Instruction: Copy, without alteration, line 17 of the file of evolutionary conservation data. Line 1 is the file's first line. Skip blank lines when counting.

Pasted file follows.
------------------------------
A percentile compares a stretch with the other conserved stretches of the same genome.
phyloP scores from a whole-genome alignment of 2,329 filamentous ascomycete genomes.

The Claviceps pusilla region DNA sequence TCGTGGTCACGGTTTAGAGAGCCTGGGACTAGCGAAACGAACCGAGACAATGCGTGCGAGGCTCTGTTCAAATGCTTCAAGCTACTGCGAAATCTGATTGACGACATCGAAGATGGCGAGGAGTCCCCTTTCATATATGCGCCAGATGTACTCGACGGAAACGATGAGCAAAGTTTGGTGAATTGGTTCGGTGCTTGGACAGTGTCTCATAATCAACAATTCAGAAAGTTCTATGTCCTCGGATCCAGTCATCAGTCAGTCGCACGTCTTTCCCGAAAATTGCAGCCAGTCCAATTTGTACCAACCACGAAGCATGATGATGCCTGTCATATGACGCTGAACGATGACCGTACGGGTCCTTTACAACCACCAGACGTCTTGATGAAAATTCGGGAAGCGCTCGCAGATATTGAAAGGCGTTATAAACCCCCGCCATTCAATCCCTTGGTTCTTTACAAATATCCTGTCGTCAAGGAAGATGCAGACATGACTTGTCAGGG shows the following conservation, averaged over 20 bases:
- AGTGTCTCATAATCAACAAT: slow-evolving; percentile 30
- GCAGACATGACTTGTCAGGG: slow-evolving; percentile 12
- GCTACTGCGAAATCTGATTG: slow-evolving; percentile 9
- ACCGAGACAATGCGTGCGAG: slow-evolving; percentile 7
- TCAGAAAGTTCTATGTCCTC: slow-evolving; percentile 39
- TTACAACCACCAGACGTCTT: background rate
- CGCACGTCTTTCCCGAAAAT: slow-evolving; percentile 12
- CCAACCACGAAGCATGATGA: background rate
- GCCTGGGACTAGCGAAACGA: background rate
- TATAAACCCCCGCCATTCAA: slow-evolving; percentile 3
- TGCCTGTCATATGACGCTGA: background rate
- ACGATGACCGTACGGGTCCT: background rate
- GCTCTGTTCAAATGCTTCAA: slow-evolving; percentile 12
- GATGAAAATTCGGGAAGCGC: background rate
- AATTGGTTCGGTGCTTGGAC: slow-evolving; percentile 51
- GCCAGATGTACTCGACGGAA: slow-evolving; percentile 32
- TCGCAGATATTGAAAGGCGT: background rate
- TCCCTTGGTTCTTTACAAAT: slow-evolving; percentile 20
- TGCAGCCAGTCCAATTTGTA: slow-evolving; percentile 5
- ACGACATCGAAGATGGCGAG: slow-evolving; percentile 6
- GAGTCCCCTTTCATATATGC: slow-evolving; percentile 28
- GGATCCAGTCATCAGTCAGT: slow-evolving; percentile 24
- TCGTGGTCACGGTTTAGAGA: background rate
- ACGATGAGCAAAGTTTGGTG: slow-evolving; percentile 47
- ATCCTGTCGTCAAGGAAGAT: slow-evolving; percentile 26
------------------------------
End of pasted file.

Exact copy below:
- GATGAAAATTCGGGAAGCGC: background rate